Tuesday, January 15, 2013

A houseboat is a house!

So says the High Court (at least in this case) in a nice win for local Fane Lozman in: Lozman v. Riviera Beach.  Prior blog coverage here.

Lozman was pro se in the district court case here in the SDFLA, but ended up being represented by a number of high powered lawyers, including Jeffrey Fischer. 

Here's SCOTUSBlog's coverage of the decision today:

Casting aside the simplistic notion that “anything that floats” is a watercraft whose use and activity is controlled by maritime law, the Supreme Court on Tuesday installed a “reasonable observer” at dockside to make the judgment about whether a floating structure qualifies, or not, as a “vessel.” The vote was seven to two, in favor of a maverick Florida owner of a houseboat who was constantly in hot water with marina owners, but now appears to have the last word: the marina probably will have to pay him, not the other way around.
The dissenters complained that the Court was introducing confusion and complexity into what should be straightforward and explicit, and thus upsetting the expectations of the entire maritime industry. The majority, in an opinion by Justice Stephen G. Breyer, insisted that its “reasonable observer” test would work in the real world of floating structures.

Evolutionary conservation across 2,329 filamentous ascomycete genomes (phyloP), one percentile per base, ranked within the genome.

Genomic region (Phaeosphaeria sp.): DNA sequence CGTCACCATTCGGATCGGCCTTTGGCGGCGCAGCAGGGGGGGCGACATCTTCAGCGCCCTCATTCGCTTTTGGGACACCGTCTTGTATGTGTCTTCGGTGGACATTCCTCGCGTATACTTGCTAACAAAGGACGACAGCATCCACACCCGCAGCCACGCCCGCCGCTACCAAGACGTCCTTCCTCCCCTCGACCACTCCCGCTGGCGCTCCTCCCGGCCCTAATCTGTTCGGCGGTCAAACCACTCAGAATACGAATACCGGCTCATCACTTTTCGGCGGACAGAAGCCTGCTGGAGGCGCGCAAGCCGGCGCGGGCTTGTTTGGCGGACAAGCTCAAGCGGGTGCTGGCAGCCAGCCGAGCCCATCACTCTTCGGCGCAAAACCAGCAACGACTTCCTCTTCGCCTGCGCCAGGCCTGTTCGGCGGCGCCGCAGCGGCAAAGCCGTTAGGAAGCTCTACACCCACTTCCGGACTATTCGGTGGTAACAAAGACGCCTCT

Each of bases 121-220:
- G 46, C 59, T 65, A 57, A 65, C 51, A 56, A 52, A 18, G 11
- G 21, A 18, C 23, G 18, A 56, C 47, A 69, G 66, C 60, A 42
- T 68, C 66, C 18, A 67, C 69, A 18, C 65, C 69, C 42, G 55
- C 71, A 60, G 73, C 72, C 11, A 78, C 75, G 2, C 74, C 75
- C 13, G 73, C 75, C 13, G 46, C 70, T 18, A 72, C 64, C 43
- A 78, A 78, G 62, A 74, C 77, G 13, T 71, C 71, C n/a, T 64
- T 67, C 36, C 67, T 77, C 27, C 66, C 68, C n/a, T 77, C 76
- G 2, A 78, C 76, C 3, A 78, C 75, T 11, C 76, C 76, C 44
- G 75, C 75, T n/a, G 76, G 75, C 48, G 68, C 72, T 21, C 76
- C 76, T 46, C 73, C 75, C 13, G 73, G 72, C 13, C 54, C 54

While this case turned on a boxy two-story floating home that Fane Lozman had lived in at various marinas in Florida, the Court treated his case (Lozman v. Riviera Beach, 11-626) as one with considerably wider impact on maritime law. What came out of it, in the end, was a reliance upon the traditional legal figure of the “reasonable man” (to be politically correct, now the “reasonable observer”) to make a common-sense assessment of the physical characteristics and activities of a floating structure, and then decide whether it was meant to be a vehicle of water transportation. Courts, of course, will be deciding what the “reasonable observer” would see, presumably on a case-by-case basis.
Under this test, not all houseboats will be exempt from maritime regulation, since many of them have motors to propel them, so a reasonable view of them is likely to be that they can be moved over water, carrying goods and people. But neither will all dockside structures used as homes, and ill-fitted for gliding over the waves, come under the new definition, because they probably will not be seen as transport vessels. It may take some time, and quite a bit of litigation, to see the difference between them, and between other floating structures.


Anonymous said...

My cat - Mrs Rufflehouse is causing trouble at home.

clean kat said...

This cat does the laundry.